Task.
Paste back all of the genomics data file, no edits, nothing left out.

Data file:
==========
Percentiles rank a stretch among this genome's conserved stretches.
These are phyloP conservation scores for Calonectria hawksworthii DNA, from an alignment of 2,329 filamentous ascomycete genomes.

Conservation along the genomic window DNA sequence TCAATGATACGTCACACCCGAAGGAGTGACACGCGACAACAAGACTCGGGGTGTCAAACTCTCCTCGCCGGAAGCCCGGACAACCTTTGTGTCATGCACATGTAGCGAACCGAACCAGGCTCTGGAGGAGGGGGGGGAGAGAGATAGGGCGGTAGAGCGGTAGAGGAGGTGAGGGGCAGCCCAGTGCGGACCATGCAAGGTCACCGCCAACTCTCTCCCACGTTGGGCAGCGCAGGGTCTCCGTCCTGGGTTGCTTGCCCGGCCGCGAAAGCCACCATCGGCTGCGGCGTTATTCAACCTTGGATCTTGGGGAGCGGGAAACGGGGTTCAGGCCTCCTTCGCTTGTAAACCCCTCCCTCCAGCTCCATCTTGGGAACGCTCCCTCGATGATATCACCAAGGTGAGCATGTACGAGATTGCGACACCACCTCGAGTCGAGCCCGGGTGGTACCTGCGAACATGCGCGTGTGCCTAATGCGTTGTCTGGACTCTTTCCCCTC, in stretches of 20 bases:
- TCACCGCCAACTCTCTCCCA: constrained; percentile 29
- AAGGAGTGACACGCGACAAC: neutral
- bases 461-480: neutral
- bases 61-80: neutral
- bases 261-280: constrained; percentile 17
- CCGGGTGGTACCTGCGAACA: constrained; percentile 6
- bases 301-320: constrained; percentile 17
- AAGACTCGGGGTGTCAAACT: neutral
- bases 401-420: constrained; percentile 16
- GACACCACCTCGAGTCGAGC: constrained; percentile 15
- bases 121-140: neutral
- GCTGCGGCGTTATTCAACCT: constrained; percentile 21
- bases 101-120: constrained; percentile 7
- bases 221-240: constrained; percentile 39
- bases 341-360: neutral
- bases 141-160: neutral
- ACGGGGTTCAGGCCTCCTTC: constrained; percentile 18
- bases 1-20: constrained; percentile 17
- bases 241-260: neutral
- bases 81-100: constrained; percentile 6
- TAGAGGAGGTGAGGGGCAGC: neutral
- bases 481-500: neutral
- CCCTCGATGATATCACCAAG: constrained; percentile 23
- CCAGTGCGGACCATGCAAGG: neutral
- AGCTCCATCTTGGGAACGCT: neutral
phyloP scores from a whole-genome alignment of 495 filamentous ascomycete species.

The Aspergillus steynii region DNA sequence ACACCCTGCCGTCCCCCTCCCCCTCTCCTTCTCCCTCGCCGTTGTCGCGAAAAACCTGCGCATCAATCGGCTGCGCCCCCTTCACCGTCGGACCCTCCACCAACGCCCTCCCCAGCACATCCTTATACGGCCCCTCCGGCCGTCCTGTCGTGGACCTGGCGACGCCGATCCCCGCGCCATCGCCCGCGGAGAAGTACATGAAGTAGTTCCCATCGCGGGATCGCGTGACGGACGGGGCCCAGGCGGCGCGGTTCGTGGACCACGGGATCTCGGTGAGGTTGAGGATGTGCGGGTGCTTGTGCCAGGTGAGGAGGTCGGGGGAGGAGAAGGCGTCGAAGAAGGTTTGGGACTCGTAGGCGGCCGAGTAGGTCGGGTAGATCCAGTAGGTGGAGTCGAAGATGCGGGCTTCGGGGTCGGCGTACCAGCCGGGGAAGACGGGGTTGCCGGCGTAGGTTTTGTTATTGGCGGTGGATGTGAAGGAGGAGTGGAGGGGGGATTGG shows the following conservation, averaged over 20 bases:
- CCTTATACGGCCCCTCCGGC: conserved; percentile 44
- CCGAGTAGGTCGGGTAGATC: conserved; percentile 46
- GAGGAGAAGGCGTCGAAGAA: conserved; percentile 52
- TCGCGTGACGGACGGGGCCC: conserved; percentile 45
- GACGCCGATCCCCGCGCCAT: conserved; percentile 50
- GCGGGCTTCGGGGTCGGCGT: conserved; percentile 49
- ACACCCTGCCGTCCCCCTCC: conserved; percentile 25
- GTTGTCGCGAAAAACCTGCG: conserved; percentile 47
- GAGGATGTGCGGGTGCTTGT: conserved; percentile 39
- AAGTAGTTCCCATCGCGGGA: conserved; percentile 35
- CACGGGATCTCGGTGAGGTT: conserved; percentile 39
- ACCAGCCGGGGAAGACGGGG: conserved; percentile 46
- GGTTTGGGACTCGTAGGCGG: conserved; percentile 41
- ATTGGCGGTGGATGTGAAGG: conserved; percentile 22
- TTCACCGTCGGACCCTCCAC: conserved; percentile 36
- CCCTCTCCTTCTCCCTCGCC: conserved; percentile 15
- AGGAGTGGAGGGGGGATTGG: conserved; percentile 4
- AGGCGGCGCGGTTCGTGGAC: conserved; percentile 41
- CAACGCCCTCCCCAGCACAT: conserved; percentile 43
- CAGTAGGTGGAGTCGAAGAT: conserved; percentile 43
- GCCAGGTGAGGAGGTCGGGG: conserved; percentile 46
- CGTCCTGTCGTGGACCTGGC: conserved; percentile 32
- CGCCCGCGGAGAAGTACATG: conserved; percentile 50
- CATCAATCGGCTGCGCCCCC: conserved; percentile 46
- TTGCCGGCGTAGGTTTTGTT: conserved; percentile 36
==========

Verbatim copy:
Percentiles rank a stretch among this genome's conserved stretches.
These are phyloP conservation scores for Calonectria hawksworthii DNA, from an alignment of 2,329 filamentous ascomycete genomes.

Conservation along the genomic window DNA sequence TCAATGATACGTCACACCCGAAGGAGTGACACGCGACAACAAGACTCGGGGTGTCAAACTCTCCTCGCCGGAAGCCCGGACAACCTTTGTGTCATGCACATGTAGCGAACCGAACCAGGCTCTGGAGGAGGGGGGGGAGAGAGATAGGGCGGTAGAGCGGTAGAGGAGGTGAGGGGCAGCCCAGTGCGGACCATGCAAGGTCACCGCCAACTCTCTCCCACGTTGGGCAGCGCAGGGTCTCCGTCCTGGGTTGCTTGCCCGGCCGCGAAAGCCACCATCGGCTGCGGCGTTATTCAACCTTGGATCTTGGGGAGCGGGAAACGGGGTTCAGGCCTCCTTCGCTTGTAAACCCCTCCCTCCAGCTCCATCTTGGGAACGCTCCCTCGATGATATCACCAAGGTGAGCATGTACGAGATTGCGACACCACCTCGAGTCGAGCCCGGGTGGTACCTGCGAACATGCGCGTGTGCCTAATGCGTTGTCTGGACTCTTTCCCCTC, in stretches of 20 bases:
- TCACCGCCAACTCTCTCCCA: constrained; percentile 29
- AAGGAGTGACACGCGACAAC: neutral
- bases 461-480: neutral
- bases 61-80: neutral
- bases 261-280: constrained; percentile 17
- CCGGGTGGTACCTGCGAACA: constrained; percentile 6
- bases 301-320: constrained; percentile 17
- AAGACTCGGGGTGTCAAACT: neutral
- bases 401-420: constrained; percentile 16
- GACACCACCTCGAGTCGAGC: constrained; percentile 15
- bases 121-140: neutral
- GCTGCGGCGTTATTCAACCT: constrained; percentile 21
- bases 101-120: constrained; percentile 7
- bases 221-240: constrained; percentile 39
- bases 341-360: neutral
- bases 141-160: neutral
- ACGGGGTTCAGGCCTCCTTC: constrained; percentile 18
- bases 1-20: constrained; percentile 17
- bases 241-260: neutral
- bases 81-100: constrained; percentile 6
- TAGAGGAGGTGAGGGGCAGC: neutral
- bases 481-500: neutral
- CCCTCGATGATATCACCAAG: constrained; percentile 23
- CCAGTGCGGACCATGCAAGG: neutral
- AGCTCCATCTTGGGAACGCT: neutral
phyloP scores from a whole-genome alignment of 495 filamentous ascomycete species.

The Aspergillus steynii region DNA sequence ACACCCTGCCGTCCCCCTCCCCCTCTCCTTCTCCCTCGCCGTTGTCGCGAAAAACCTGCGCATCAATCGGCTGCGCCCCCTTCACCGTCGGACCCTCCACCAACGCCCTCCCCAGCACATCCTTATACGGCCCCTCCGGCCGTCCTGTCGTGGACCTGGCGACGCCGATCCCCGCGCCATCGCCCGCGGAGAAGTACATGAAGTAGTTCCCATCGCGGGATCGCGTGACGGACGGGGCCCAGGCGGCGCGGTTCGTGGACCACGGGATCTCGGTGAGGTTGAGGATGTGCGGGTGCTTGTGCCAGGTGAGGAGGTCGGGGGAGGAGAAGGCGTCGAAGAAGGTTTGGGACTCGTAGGCGGCCGAGTAGGTCGGGTAGATCCAGTAGGTGGAGTCGAAGATGCGGGCTTCGGGGTCGGCGTACCAGCCGGGGAAGACGGGGTTGCCGGCGTAGGTTTTGTTATTGGCGGTGGATGTGAAGGAGGAGTGGAGGGGGGATTGG shows the following conservation, averaged over 20 bases:
- CCTTATACGGCCCCTCCGGC: conserved; percentile 44
- CCGAGTAGGTCGGGTAGATC: conserved; percentile 46
- GAGGAGAAGGCGTCGAAGAA: conserved; percentile 52
- TCGCGTGACGGACGGGGCCC: conserved; percentile 45
- GACGCCGATCCCCGCGCCAT: conserved; percentile 50
- GCGGGCTTCGGGGTCGGCGT: conserved; percentile 49
- ACACCCTGCCGTCCCCCTCC: conserved; percentile 25
- GTTGTCGCGAAAAACCTGCG: conserved; percentile 47
- GAGGATGTGCGGGTGCTTGT: conserved; percentile 39
- AAGTAGTTCCCATCGCGGGA: conserved; percentile 35
- CACGGGATCTCGGTGAGGTT: conserved; percentile 39
- ACCAGCCGGGGAAGACGGGG: conserved; percentile 46
- GGTTTGGGACTCGTAGGCGG: conserved; percentile 41
- ATTGGCGGTGGATGTGAAGG: conserved; percentile 22
- TTCACCGTCGGACCCTCCAC: conserved; percentile 36
- CCCTCTCCTTCTCCCTCGCC: conserved; percentile 15
- AGGAGTGGAGGGGGGATTGG: conserved; percentile 4
- AGGCGGCGCGGTTCGTGGAC: conserved; percentile 41
- CAACGCCCTCCCCAGCACAT: conserved; percentile 43
- CAGTAGGTGGAGTCGAAGAT: conserved; percentile 43
- GCCAGGTGAGGAGGTCGGGG: conserved; percentile 46
- CGTCCTGTCGTGGACCTGGC: conserved; percentile 32
- CGCCCGCGGAGAAGTACATG: conserved; percentile 50
- CATCAATCGGCTGCGCCCCC: conserved; percentile 46
- TTGCCGGCGTAGGTTTTGTT: conserved; percentile 36